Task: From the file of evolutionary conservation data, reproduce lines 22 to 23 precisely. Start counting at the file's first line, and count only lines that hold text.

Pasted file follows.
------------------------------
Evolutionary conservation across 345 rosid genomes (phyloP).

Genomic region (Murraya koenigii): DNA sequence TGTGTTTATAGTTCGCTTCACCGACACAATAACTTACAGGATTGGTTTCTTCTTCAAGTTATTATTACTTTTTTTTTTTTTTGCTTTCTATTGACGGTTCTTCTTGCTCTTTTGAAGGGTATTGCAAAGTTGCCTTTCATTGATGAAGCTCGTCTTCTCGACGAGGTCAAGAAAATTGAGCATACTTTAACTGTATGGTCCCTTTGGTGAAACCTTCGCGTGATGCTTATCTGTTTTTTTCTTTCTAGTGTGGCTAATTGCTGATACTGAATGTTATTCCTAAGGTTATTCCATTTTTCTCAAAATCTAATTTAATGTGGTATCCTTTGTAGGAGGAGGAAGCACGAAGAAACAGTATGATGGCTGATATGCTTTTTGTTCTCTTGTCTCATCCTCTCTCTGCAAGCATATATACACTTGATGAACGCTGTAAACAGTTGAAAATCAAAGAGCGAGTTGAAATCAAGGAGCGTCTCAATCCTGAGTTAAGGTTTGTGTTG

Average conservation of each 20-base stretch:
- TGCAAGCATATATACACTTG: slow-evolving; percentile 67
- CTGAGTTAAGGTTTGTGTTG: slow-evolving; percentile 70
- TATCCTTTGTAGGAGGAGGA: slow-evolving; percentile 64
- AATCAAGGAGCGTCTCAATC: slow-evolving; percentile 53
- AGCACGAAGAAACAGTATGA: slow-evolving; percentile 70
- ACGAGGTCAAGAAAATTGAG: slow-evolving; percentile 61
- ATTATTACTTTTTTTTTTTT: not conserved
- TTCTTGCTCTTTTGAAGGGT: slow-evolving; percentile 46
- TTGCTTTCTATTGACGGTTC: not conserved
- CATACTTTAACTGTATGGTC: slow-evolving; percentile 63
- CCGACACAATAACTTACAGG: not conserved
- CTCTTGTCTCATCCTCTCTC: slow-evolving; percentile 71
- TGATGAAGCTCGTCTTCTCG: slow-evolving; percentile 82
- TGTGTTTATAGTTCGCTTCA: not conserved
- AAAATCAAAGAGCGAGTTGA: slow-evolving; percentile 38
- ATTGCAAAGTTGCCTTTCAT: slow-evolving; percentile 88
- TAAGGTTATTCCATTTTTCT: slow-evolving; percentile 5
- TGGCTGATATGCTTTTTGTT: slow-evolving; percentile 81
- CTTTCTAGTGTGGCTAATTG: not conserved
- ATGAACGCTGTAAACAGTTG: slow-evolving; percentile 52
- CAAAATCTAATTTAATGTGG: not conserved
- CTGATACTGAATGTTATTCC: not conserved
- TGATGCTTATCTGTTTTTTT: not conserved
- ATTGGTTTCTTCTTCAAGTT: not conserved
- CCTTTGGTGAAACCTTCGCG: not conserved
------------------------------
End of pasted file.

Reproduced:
- CTTTCTAGTGTGGCTAATTG: not conserved
- ATGAACGCTGTAAACAGTTG: slow-evolving; percentile 52